(Contact Info: larry at larryblakeley.com)
Important Note: You will need to click this icon to download the free needed to view most of the images on this Web site - just a couple of clicks and you're "good to go." For reasons why - go here.
A listing and access link to all:
song lyrics and mp3 audio files http://www.royblakeley.name/larry_blakeley/songs/ (all of which are a part of this Web site) can be accessed simply by selecting the "htm" file for the song you want;
quotations http://www.royblakeley.name/larry_blakeley/quotations.htm; and
essays written by Larry Blakeley http://www.royblakeley.name/larry_blakeley/articles/articles_larry_blakeley.htm,
all of which are used to tell the story in this Web site, can be accessed by going to each respective link set out above.
My son, Larry Blakeley http://www.royblakeley.name/larry_blakeley/larryblakeley_photos_jpeg.htm manages this Web site.
Major Roy James Blakeley (December 10, 1928 - July 22, 1965) - USAF (KIA)
When I was young my dad would say
Come on son let's go out and play
No matter how hard I try
No matter how many tears I cry
No matter how many years go by
I still can't say goodbye
- "I Still Can't Say Goodbye," Performer: Chet Atkins
MP3 audio file/lyrics http://www.royblakeley.name/larry_blakeley/songs/still_cant_say_goodbye.htm
For a larger image click on the photograph.
Renée Montagne is a familiar voice on NPR, having hosted both All Things Considered and Morning Edition. She is currently a correspondent and, with Steve Inskeep, interim host for Morning Edition.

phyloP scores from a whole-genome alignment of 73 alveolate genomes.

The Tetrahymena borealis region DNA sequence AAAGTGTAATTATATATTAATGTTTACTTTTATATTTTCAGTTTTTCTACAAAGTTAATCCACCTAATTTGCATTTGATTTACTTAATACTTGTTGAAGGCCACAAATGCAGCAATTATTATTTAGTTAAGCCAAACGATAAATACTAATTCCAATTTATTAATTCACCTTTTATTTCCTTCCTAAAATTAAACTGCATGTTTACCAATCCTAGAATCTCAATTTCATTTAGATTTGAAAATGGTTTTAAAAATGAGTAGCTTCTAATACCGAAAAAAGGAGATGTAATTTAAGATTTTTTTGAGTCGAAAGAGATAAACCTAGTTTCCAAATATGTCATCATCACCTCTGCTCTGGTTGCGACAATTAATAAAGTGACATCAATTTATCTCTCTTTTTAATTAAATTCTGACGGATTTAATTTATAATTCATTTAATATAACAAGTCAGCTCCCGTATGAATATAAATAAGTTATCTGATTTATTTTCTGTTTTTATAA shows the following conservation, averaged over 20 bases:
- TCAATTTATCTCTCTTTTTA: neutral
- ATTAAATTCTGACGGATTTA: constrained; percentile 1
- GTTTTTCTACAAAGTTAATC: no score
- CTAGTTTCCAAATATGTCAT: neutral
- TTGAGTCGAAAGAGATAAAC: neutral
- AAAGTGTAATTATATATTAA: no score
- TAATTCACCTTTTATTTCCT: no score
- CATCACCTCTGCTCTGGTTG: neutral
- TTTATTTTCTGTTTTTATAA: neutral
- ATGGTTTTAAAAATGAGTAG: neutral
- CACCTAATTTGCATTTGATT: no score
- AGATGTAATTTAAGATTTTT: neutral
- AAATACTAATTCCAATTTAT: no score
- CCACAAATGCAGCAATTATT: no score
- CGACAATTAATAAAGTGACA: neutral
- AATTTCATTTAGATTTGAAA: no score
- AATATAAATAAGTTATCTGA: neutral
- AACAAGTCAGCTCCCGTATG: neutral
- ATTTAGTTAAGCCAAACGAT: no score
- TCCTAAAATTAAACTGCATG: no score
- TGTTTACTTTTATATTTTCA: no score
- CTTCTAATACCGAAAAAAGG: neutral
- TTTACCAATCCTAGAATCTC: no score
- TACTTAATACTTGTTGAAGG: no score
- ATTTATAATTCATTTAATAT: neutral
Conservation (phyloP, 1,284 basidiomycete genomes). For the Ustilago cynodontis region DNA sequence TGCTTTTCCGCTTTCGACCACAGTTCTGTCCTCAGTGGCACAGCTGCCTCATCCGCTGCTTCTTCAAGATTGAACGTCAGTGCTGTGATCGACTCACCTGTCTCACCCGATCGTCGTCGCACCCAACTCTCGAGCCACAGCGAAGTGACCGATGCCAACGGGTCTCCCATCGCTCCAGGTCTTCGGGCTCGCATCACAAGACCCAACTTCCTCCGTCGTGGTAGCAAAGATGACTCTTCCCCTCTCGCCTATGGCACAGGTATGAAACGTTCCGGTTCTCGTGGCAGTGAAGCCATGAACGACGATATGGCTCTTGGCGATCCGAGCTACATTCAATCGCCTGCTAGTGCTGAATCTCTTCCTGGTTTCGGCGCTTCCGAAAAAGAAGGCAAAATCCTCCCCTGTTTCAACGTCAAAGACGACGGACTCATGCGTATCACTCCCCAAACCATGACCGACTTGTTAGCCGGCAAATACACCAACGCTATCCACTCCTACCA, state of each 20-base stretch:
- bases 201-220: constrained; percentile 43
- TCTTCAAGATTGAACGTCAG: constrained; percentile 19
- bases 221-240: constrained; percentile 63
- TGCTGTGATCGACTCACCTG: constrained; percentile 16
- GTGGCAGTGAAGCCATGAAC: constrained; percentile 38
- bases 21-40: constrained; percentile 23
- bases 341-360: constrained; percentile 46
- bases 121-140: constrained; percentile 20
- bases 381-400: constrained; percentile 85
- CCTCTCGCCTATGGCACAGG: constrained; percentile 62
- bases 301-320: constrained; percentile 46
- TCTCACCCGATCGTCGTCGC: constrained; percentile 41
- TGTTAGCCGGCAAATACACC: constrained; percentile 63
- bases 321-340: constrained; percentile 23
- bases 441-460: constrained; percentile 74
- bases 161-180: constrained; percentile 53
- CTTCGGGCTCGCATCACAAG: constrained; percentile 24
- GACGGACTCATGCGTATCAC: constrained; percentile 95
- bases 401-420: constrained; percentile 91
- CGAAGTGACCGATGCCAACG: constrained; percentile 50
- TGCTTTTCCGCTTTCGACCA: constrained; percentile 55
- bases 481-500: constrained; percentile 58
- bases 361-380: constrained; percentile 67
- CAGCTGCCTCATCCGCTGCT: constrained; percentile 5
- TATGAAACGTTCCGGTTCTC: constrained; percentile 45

Montagne has been associated with Morning Edition, and NPR's National and Foreign Desks, since 1989, when she left her position as co-host, with Robert Siegel, of All Things Considered.
Over the years, Montagne has done thousands of interviews on a wide range of topics: Kurt Vonnegut on how he transformed surviving the WWII firebombing of Dresden into the classic anti-war novel Slaughterhouse Five; National Guardsmen on how they're handling holidays in Iraq; Paul McCartney on singing the old songs; a Hollywood historian on how the famous sign came to be; poet Thulani Davis on writing a libretto in the voice of Malcolm X; and Bud Montagne -- her father -- remembering the attack on Pearl Harbor.
Most recently, Montagne traveled around Afghanistan for a month, interviewing farmers and mullahs and women and poll workers -- plus the president and a well-known warlord -- for a series on upcoming elections there. This series follows Montagne's 2002 series "Recreating Afghanistan."
In 1990, Montagne traveled to South Africa to cover Nelson Mandela's release from prison. She continued to report from South Africa through 1992. In 1994, she was part of the NPR reporting team sent to cover South Africa's historic presidential and parliamentary elections. That coverage won a prestigious Alfred I. duPont-Columbia Award.
From 1980 to 1986, Montagne was based in New York, working as an independent producer and reporter for NPR and the Canadian Broadcasting Corporation. For the three years previous to that, Montagne was a reporter/editor for Pacific News Service, in San Francisco. She began her career, while still at university, as news director of the city's community radio station, KPOO.
In addition to the duPont Columbia Award, Montagne has been honored by the National Association of Black Journalists and Ohio State University. She has also received grants from the National Endowment for the Arts.
Montagne has been a Fellow at the University of Southern California, with the National Arts Journalism Program. She has taught broadcast writing at New York University's Graduate Department of Journalism. She has a BA in English, having graduated Phi Beta Kappa from the University of California, Berkeley. http://www.npr.org/about/people/bios/rmontagne.html
(accessed August 22, 2004)